Treatment depends upon the underlying cause of the arm numbness. Left-arm numbness is a warning sign that requires attention. As noted above unexplained numbness requires immediate attention. At the Centeno-Schultz Clinic, we are experts in the treatment of left-arm numbness due to cervical nerve irritation, cervical stenosis, thoracic outlet syndrome, and peripheral nerve injuries. When appropriate first-line treatment should involve conservative care including physical therapy and stretching. Steroid injections should be avoided as they are toxic to orthopedic tissue and can accelerate damage. Surgery for Cervical Stenosis and Thoracic…
Have you ever been walking and your leg gives out? It can be both surprising and alarming What would cause your leg to give out? Can sciatica cause your leg to give out? How do you treat weak legs? Let’s dig in.Weakness in the leg can arise from three principal sources: nerve problems, muscle weakness, and SI joint dysfunction. Weakness in the legs may indicate a significant nerve problem. In many cases, it may be the first indication of a nerve problem. There are three common causes of nerve injury: low back disorders, nerve compression as it descends down into the hip, thigh, and shin and medical conditions such as diabetes…
After a long day on your feet sitting down is supposed to be way to relaxing. Unfortunately for some sitting for any length of time can be painful. Most people experience low back pain at some point in their life. The lifetime prevalence of low back pain is 85% (1). Let’s take a deeper look at the different types of pain and causes of low back pain when sitting.
Pain can present in many different ways. It can be intermitent or constant. The quality of the low back pain can also vary depending upon the actual source of injury. Common examples include:
Sharp and Stabbing, Dull and Aching, Throbbing/ Pulsating, Pins and Needles, Burning, Electrical
When you’re seated, the facet joints in your lower back are in an open and slightly flexed position. When you stand up, these joints compress. If they are painful or have arthritis, you’ll have pain as you stand up because this puts pressure on the painful joints. In addition, if there is any type of movement of one vertebra forward on another (called spondylolisthesis), then this shift will have occurred as you sit. This is called degenerative spondylolisthesis. When you get back up, the vertebrae will come back into position after a few seconds, leading to that awkward “walk it out period” that starts out painful and ends up more normal.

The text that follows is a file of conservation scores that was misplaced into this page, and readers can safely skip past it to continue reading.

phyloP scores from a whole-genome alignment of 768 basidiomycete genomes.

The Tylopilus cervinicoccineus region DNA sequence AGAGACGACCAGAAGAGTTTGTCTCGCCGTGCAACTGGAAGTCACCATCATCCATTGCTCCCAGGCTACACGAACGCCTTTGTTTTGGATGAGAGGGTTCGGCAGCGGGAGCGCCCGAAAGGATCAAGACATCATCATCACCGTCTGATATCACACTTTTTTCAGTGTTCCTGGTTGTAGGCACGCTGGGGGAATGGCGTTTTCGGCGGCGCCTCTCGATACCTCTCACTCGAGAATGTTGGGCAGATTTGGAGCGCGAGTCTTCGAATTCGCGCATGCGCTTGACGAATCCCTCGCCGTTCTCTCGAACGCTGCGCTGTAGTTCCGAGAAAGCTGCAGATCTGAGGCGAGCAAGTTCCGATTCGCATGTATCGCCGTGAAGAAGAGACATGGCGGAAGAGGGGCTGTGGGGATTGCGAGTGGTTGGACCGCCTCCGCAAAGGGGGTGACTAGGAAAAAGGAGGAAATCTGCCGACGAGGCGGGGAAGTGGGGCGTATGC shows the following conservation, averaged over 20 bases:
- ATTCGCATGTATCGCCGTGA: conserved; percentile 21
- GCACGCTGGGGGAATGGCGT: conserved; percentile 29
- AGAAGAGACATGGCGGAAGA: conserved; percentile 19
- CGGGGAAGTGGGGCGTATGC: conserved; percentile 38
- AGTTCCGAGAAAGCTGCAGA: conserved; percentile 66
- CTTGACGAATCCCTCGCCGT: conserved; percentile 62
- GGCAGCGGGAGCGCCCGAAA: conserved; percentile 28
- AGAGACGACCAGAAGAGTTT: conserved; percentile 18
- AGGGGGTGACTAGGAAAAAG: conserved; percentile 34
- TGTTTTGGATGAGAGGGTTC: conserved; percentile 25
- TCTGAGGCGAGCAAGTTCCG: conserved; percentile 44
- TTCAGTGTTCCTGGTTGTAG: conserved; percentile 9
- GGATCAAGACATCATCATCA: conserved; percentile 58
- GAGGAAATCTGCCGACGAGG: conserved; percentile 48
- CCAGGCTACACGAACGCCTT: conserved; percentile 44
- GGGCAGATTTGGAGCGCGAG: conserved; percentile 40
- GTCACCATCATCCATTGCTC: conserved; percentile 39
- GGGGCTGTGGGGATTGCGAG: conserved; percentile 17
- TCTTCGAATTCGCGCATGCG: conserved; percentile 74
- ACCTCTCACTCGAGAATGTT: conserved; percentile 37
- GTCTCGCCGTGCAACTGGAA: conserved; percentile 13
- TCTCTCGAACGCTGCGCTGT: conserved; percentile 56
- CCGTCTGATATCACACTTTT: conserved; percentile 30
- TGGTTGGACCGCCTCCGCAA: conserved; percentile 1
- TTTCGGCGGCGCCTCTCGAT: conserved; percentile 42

Facet cysts, also known as synovial cysts, typically develop as a result of degeneration and wear and tear of the facet joint in the spine. The following are some of the most common causes of facet cysts:
Age-related degeneration: As people age, the facet joints in the spine may degenerate and become weaker, which can lead to the development of cysts.
Arthritis: Osteoarthritis and other types of arthritis can cause inflammation and damage to the facet joints, which can increase the risk of cyst formation.
Trauma: Injuries to the spine, such as fractures or sprains, can damage the facet joint and increase the risk of cyst formation.
Genetics: Certain genetic factors may increase the risk of developing facet cysts.
Repetitive motion: Repetitive motions, such as bending or twisting, can place stress on the facet joints and increase the risk of degeneration and cyst formation.
It is important to note that facet cysts can also be present without any known cause or risk factors, and the underlying cause of a cyst may not always be identifiable.
Common Treatment Options For A Synovial Facet Cyst
BMAC Injections For Cervical Anterior Longitudinal Ligament Injuries
Have a whiplash injury that is not getting better? Have you been told you have an anterior longitudinal ligament (ALL) injury? Want to know how you can treat the actual problem? Learn how the novel Percutaneous treatment of the Anterior Longitudinal Ligament (PALL) with Bone Marrow Aspirate Concentrate (BMAC) can help.
The neck pain started out as a dull ache but steadily progressed. It becomes constant and oftentimes keeps you up at night. Turning your head can send an electrical current down your arm. Rest, medications and physical therapy failed to provide much relief. Your doctor referred you to a pain clinic for a Cervical Epidural steroid injection. The injection was performed at an ambulatory surgical center. Unfortunately, the pain is now worse. What is a Cervical Epidural injection? Are there different types of Cervical Epidural injections? What are…
When a cyst develops on a facet joint in the spinal column, it can be painful and even debilitating for many patients. However, some patients may not even know they have a facet cyst as they may be asymptomatic.
If you’re in the former category, and your cyst has been wreaking havoc in your back, your doctor may throw out the S word—”surgery.” Facet cyst surgery is certainly the most invasive option, but is it the only option?
Let’s learn more about the facet joint and facet cysts.
A facet joint injection is a common medical procedure utilized in the diagnosis and treatment of facet joint injuries. It can be performed in the cervical, thoracic, and lumbar spine and may involve one or more facet joints. A facet injection involves the placement of a needle under an x-ray or ultrasound directly into the targeted facet joint and the administration of medication. The injected medicine goes directly into the joint and for this reason, some may refer to a facet injection as an intra-articular facet injection. Intra-articular refers to within the joint. The procedure can be diagnostic or therapeutic.